January 21, 2021
Business Food & Drink Lifestyle Travel

Insect Market To Explode: EU Gives Green Light To Eating Mealworm

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Mealworm burgers have been on sale in Swiss supermarkets since 2017

Mealworm burgers have been on sale in Swiss supermarkets since 2017

AFP via Getty Images

Yellow mealworm is soon to appear on European menus, in bars, smoothies and burgers, after the EU decided that they are safe for human consumption. It’s just the first insect that will be hitting supermarket shelves–the EU is likely to approve others soon.

Plant-based and alternative meat options are not niche products anymore and offer huge investment opportunities–global investment rose from €25.4 million ($31 million) in 2016 to €1.1 billion ($1.3 billion) in 2020.

A sub-section of this is insect-based, for both human and animal consumption, but in the EU, development has been lagging because of a ban on the sale of insects-as-food in most countries.

The European Food Safety Authority (EFSA) today reported that mealworms are safe for human consumption. It’s a breakthrough moment for large companies that produce foods containing insects which have been lobbying the EU to allow the consumption of these products in all European countries–they are currently sold in U.K., Dutch, Belgian, Danish and Finnish supermarkets because these countries interpreted a 1997 law more permissibly than other countries.

The 1997 law said that any food that had not been eaten before that year should be authorised as “novel foods” but countries such as the U.K. decided this law didn’t refer to animals used for food and therefore, they could sell those products.

The UN has been trying to get people to eat more insects for a very long time, since it published its report, Edible Insects, in 2013; many insiders believe that it’s one way of providing enough food for a growing population–insects are a great source of protein. Mealworms provide the same protein, vitamins and minerals as fish or meat whereas grasshoppers have the same protein content as lean ground beef but less fat per gram. The harvesting of insects generally uses far less land than cow pastures with a lower emission of greenhouse gases.

Over 2.5 billion people regularly eat insects as part of their day-to-day diet but often people in western countries regard the idea as “icky”.

The New York Times reported that this is due to environmental factors–Europe doesn’t have big insects, not worth hunting for food, not like in equatorial regions.

Mario Barnard, chef at Gourmet Grubb, a high-end insect food stand in Cape Town, South Africa.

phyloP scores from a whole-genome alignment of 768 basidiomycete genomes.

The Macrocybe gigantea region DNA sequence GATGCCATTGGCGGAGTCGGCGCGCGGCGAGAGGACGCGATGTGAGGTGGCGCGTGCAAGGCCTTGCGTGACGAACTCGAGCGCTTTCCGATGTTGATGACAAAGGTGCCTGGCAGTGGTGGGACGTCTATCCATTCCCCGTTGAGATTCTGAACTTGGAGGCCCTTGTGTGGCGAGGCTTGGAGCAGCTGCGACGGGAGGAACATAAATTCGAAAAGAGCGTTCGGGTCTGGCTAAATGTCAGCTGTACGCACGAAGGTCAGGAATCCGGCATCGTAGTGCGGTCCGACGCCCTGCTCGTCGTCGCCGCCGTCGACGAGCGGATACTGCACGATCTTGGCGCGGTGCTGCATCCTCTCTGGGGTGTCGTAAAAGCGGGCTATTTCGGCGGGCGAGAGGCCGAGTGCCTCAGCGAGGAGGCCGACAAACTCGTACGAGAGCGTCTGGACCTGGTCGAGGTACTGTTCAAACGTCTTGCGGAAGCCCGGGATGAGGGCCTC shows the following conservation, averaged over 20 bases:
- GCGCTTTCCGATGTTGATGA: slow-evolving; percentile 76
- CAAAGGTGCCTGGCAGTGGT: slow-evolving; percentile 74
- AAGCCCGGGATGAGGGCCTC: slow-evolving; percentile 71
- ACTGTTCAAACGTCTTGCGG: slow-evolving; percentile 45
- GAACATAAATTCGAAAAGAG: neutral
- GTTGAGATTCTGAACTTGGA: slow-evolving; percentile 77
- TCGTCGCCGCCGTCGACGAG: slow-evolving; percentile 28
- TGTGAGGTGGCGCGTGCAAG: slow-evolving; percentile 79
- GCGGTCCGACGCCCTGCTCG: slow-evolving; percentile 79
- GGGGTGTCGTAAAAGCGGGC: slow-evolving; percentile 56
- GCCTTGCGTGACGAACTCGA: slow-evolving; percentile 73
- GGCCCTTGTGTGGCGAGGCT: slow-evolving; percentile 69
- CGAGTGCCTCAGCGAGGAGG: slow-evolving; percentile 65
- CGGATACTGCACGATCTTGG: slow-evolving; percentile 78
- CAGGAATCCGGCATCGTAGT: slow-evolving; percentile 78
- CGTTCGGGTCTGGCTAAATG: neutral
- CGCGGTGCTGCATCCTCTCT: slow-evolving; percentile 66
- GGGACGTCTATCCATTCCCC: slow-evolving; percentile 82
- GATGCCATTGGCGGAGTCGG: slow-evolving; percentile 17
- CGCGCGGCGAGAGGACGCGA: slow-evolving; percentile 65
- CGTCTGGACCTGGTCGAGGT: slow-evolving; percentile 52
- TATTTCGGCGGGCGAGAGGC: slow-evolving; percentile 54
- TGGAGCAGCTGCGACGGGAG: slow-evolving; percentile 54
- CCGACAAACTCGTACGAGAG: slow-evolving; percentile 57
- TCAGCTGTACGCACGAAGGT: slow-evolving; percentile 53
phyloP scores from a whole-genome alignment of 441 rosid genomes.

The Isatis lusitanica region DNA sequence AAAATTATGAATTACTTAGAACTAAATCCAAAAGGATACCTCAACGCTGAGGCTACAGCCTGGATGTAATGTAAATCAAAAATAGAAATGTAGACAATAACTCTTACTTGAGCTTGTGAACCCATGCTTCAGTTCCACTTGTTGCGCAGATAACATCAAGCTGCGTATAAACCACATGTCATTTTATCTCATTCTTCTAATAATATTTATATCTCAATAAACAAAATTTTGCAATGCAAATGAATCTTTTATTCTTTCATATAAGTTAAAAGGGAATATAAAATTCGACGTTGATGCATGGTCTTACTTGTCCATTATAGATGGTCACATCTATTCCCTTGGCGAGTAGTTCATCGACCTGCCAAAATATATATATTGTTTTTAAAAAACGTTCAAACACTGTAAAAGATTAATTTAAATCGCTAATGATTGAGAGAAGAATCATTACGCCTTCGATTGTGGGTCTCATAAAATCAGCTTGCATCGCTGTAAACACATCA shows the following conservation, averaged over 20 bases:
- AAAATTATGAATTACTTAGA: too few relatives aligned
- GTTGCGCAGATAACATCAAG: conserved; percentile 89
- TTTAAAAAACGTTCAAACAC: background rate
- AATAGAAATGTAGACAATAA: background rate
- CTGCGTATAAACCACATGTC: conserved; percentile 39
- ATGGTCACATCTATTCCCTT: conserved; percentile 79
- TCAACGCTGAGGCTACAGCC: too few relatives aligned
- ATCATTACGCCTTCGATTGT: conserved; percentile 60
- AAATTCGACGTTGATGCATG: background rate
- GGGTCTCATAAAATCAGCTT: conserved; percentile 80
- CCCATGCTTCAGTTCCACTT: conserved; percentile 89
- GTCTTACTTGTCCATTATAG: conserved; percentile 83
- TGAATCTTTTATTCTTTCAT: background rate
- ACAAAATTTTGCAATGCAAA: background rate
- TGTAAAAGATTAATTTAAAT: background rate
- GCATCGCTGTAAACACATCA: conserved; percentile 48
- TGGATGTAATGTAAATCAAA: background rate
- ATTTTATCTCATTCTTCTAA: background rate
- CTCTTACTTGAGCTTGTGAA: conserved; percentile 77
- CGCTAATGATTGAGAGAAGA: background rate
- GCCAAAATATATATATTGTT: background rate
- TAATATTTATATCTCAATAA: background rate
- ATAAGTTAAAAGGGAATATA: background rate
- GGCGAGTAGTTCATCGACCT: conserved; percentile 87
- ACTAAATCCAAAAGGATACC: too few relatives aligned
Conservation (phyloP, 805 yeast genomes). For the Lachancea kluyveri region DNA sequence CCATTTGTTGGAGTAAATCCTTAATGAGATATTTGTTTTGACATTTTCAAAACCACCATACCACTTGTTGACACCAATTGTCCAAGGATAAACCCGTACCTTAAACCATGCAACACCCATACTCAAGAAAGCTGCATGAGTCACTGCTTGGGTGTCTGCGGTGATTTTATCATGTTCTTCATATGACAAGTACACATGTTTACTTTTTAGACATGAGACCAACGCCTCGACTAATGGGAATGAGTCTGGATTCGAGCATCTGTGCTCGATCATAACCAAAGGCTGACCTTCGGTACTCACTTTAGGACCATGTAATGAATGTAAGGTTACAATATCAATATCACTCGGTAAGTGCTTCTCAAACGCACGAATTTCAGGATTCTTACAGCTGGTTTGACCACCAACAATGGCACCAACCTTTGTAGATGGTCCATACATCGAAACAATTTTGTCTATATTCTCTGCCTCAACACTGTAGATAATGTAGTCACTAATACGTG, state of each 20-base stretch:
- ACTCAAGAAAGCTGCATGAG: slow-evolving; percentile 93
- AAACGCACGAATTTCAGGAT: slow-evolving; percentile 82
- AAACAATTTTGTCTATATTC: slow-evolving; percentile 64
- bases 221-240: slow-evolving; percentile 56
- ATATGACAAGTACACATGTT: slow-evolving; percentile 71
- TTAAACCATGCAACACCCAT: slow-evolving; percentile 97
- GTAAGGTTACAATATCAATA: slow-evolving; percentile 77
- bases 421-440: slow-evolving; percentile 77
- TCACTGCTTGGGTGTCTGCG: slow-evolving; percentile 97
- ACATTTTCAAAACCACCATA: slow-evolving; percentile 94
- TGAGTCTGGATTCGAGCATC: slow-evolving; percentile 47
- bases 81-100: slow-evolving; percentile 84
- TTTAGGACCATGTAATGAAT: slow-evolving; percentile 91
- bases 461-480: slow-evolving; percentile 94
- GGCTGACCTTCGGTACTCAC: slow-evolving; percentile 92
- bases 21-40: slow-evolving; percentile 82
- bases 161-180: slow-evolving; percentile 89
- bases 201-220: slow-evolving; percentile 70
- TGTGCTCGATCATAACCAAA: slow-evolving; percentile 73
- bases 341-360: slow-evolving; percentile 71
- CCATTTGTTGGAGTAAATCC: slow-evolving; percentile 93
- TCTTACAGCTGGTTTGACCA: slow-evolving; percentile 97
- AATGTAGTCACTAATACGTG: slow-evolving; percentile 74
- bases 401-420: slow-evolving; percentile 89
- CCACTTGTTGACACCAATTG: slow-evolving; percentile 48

Mario Barnard, chef at Gourmet Grubb, a high-end insect food stand in Cape Town, South Africa.

AFP via Getty Images

However, the “yuk” factor is slowly receding. Insects have been made cool by top chefs; the National Geographic even reported that some chefs are fighting invasive species in the U.S. by cooking them up to eat. Things like lionfish crudo (venomous shellfish found in the waters around Louisiana) and pickled kudzu (a green vine brought in from Japan in 1876, which can grow a foot a day in the southern U.S.).

And the market is just starting to get started in the EU. The major players creating insect-based food for human consumption are Protifarm in the Netherlands, Micronutris in France, Essento in Switzerland and Entogourmet in Spain.

A report by the Food and Agriculture Organization entitled How To Feed The World In 2050 states that a growing population and rising incomes means that there is now increased demand for protein and plants, not only for human consumption, but also for the fish, poultry, pigs and livestock that people eat.

Last October, Ÿnsect, a French mealworm company, completed $372 million in funding to build the world’s largest insect farm–the company has now received more investment in total than the entire global insect protein sector has raised to date ($425 million, some of which came from Robert Downey Jr.’s FootPrint Coalition investment company). The 100,000 tons of mealworm which they will produce annually, will be used to supply wet pet food.

There are also many smaller startups on the scene, for example, Exo cricket protein bars from New York, Jimini’s in France, Bugsolutely out of Bangkok, and Insnack in Berlin.

And if it sounds far-fetched, as Sifted reported, twenty years ago European consumers had a particular “yuck” factor around the idea of eating raw fish and now sushi is everywhere.

The only people who might not get along with the new products are those suffering from prawn and dust mite allergies; The Guardian reported that they are likely to suffer a reaction to the Tenebrio molitor larvae, “whether eaten in powder form as part of a recipe or as a crunchy snack, perhaps dipped in chocolate.”